About this record
In this letter, advice is requested from the Governor-General about a man’s eligibility for the ‘old-age’ pension. The Invalid and Old-age Pensions Act 1908 created the first social security benefits at a national level in Australia.
Before Federation, people who were not physically or mentally able to work were reliant on family or charity to survive. Some of the colonies provided limited welfare support, often in the form of institutional care.
During the 1890s depression, a number of political parties emerged from the trade union movement (which later became the Labor Party). These parties argued that social policies were necessary to counter the injustices created by unregulated capitalism. There was widespread support for an ‘old-age’ pension, as it was considered to be a reward for a lifetime of hard work. Due to this support, the drafters of the Constitution allowed the Commonwealth to make policies in this area.
After Federation, the newly established Labor Party campaigned on a range of policies including ‘White Australia’ and pensions. In 1908 Prime Minister Alfred Deakin’s Protectionist Party formed a minority government with the support of the Labor Party. Labor supported Deakin’s government on the condition that it would legislate to establish an ‘invalid and old-age pension’. In keeping with both parties’ platforms, only white Australians were eligible.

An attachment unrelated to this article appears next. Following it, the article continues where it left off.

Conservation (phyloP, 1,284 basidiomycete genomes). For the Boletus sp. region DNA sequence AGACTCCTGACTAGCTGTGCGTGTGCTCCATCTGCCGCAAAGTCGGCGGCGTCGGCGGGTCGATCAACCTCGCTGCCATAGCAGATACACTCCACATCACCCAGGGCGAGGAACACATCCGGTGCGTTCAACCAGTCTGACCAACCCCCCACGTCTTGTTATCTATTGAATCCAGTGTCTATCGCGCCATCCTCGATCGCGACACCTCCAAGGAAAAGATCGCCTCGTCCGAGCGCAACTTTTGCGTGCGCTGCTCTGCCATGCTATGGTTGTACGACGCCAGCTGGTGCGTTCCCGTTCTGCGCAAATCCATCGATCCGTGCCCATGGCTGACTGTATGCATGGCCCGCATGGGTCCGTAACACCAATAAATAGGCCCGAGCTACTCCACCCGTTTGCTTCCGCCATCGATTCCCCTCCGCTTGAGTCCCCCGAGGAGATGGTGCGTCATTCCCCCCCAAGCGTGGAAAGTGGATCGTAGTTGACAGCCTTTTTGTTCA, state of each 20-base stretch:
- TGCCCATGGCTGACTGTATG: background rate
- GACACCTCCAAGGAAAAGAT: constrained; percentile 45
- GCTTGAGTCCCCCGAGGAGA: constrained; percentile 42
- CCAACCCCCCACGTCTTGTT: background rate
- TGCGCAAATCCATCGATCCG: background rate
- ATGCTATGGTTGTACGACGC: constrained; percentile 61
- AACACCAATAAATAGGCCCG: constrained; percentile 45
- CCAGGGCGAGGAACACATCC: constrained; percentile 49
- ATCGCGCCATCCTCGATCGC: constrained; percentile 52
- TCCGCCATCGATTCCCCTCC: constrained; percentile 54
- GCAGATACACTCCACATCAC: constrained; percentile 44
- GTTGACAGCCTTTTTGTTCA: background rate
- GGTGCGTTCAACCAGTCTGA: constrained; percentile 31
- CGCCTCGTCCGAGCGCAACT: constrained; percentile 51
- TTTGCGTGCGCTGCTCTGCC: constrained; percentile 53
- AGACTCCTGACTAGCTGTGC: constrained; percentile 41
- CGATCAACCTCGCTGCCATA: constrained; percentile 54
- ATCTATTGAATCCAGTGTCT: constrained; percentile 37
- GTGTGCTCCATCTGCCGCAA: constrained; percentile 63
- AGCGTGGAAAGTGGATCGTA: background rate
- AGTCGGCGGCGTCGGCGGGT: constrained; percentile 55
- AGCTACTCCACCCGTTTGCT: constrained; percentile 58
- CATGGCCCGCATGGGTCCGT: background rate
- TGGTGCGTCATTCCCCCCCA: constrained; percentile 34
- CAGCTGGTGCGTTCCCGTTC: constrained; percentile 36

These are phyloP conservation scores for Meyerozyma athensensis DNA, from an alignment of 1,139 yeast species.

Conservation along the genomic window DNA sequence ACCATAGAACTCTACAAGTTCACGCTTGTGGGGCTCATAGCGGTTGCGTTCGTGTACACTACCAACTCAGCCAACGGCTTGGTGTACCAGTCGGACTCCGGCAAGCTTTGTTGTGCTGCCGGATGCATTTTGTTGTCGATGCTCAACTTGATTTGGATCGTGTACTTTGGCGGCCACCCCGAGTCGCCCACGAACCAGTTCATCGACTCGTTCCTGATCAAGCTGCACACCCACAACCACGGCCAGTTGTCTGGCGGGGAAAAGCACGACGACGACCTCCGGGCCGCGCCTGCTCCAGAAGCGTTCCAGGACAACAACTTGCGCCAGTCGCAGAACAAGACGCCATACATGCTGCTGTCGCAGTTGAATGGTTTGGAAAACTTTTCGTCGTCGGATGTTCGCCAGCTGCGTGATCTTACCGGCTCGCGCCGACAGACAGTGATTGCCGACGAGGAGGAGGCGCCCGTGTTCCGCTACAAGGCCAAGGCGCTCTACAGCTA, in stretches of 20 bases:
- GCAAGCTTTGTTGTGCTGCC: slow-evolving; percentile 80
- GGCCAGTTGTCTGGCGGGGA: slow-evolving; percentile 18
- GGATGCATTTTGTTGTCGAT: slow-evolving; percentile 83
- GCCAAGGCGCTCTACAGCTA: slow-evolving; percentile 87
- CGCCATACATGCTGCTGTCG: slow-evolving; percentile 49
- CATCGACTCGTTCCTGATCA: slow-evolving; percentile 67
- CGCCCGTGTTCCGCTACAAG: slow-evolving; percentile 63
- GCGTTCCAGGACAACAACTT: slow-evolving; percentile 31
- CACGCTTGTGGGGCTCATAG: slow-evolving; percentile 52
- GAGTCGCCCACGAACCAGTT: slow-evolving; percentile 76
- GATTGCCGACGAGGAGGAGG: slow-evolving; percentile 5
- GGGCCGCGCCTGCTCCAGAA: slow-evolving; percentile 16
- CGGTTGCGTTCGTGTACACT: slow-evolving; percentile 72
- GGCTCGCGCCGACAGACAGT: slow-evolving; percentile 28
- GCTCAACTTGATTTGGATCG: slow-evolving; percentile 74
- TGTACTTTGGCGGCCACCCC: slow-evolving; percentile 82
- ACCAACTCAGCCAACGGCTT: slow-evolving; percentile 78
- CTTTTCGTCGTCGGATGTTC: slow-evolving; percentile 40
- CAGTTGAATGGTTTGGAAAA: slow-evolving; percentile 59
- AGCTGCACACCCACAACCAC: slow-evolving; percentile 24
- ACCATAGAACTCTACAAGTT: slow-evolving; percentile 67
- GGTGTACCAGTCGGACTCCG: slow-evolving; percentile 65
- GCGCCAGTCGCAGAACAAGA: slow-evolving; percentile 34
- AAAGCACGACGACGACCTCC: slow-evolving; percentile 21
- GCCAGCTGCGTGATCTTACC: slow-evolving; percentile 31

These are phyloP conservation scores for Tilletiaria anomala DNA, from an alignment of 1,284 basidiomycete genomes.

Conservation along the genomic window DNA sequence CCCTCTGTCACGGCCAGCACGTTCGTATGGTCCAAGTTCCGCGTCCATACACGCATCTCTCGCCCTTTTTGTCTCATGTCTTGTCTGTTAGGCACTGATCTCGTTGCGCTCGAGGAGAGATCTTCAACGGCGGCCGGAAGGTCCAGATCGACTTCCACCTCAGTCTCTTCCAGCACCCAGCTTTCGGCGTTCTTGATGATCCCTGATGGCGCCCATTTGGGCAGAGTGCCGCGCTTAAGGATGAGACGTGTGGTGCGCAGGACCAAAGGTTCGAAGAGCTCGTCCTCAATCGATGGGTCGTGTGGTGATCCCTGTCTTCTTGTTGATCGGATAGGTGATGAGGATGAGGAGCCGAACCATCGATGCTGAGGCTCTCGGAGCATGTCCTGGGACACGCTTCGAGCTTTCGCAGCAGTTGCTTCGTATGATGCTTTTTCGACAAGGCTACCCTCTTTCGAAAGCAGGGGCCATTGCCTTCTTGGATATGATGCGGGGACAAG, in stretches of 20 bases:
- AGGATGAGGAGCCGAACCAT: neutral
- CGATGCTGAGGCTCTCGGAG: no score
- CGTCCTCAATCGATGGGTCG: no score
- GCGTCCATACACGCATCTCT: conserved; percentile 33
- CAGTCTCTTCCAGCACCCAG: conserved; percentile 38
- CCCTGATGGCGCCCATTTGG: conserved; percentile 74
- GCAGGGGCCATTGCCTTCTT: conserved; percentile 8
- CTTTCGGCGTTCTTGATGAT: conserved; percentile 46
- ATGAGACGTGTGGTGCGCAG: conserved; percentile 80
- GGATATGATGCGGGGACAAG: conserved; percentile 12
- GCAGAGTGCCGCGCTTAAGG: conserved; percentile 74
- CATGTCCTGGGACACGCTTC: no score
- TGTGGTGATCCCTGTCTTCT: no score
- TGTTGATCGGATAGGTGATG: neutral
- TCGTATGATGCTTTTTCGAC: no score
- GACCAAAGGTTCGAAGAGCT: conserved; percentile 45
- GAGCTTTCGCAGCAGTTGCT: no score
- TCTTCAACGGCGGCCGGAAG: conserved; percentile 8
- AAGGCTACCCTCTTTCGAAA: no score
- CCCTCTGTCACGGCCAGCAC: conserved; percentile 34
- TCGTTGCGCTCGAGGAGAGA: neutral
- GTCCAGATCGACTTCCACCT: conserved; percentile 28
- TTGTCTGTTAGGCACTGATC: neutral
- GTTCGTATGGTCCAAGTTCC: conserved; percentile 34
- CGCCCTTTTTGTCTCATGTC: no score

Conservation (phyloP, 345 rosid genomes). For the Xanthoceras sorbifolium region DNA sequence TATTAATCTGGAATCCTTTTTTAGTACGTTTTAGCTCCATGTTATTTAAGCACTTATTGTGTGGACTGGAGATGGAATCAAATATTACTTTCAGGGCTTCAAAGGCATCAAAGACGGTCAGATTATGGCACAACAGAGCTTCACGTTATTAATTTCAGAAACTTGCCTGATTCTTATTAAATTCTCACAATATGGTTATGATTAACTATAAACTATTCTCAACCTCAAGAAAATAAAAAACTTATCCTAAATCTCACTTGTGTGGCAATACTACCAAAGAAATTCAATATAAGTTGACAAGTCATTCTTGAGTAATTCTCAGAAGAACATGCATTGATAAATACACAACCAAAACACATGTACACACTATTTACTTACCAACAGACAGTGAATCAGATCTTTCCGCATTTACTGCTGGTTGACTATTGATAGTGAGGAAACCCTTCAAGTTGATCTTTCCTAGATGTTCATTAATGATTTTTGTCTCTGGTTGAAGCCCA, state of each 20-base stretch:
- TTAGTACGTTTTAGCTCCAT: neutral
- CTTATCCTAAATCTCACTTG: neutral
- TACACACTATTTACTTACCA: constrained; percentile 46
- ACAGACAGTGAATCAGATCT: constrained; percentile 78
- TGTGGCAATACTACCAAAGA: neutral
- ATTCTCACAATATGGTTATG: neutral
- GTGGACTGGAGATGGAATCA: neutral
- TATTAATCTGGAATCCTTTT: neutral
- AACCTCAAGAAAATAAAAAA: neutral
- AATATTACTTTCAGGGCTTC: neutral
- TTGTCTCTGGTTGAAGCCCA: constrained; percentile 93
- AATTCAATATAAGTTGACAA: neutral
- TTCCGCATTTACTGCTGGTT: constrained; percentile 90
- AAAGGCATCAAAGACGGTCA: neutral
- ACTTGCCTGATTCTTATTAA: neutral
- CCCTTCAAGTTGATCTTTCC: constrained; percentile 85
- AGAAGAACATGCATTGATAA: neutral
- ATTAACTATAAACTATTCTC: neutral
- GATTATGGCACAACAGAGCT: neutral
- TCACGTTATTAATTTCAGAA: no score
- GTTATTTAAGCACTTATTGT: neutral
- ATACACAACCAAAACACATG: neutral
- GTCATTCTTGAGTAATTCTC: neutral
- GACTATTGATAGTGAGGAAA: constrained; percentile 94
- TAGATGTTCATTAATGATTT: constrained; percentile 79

In the original Act, home ownership was included in means-testing, which meant that many people who owned their own home were unable to receive the pension. Opposition Labor leader Andrew Fisher disputed this and later, when Fisher became Prime Minister, he removed this barrier so that pensions would be more accessible.
The Invalid and Old-age Pensions Act 1908 provided a means-tested pension to people over the age of 16 who were unable to work due to injury or disability, as well as to men over 65 and women over 60. In 1908, a much smaller proportion of the population was eligible for the pension than today because life expectancy was much lower: the average life expectancy for both men and women was less than 60 and only 4 per cent of the population were over 65. The Act entitled older people and people with disabilities to a maximum of 26 pounds per annum (which is the equivalent of approximately $3500 per annum in 2020).
The Invalid and Old-age Pension Act 1908 was the first piece of legislation in the development of the Australian welfare state. Since 1908, the Australian Government has continued to fund other forms of pension to meet the needs of Australians.